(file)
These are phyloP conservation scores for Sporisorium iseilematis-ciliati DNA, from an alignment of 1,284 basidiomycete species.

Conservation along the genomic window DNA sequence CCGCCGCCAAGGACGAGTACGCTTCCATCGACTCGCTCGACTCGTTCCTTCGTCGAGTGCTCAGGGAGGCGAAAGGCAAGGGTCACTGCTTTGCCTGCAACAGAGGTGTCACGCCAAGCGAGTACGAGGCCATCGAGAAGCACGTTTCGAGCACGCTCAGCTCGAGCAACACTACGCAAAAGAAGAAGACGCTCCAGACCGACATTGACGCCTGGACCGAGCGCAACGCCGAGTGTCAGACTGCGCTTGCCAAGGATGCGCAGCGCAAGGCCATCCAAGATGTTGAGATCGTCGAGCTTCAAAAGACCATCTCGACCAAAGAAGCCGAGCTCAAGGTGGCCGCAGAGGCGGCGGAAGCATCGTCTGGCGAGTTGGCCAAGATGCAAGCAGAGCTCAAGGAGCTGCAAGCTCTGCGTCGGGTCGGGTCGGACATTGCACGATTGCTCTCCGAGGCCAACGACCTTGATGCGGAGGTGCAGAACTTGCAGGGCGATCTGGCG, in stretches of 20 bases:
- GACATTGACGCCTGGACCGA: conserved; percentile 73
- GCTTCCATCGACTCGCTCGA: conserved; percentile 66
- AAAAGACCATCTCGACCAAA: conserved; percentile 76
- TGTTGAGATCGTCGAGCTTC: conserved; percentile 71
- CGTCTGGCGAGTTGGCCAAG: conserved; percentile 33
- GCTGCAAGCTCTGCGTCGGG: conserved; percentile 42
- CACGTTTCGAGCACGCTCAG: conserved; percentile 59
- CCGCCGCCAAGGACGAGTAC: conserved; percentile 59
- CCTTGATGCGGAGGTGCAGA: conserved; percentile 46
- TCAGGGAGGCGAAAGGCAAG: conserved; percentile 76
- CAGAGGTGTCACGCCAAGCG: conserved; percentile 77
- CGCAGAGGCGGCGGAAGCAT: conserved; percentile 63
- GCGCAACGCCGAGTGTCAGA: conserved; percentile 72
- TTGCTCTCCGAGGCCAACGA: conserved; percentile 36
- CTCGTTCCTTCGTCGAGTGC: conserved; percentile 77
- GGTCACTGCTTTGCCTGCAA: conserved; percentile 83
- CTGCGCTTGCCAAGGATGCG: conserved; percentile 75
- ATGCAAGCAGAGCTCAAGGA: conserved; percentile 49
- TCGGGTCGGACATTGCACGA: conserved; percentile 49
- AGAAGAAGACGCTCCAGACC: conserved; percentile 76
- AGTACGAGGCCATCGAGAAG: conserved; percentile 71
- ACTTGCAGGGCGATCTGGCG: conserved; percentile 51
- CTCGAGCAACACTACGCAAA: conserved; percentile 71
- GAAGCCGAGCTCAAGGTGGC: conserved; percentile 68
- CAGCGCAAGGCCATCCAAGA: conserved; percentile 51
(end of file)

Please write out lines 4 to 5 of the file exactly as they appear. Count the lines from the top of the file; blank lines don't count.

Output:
- GCTTCCATCGACTCGCTCGA: conserved; percentile 66
- AAAAGACCATCTCGACCAAA: conserved; percentile 76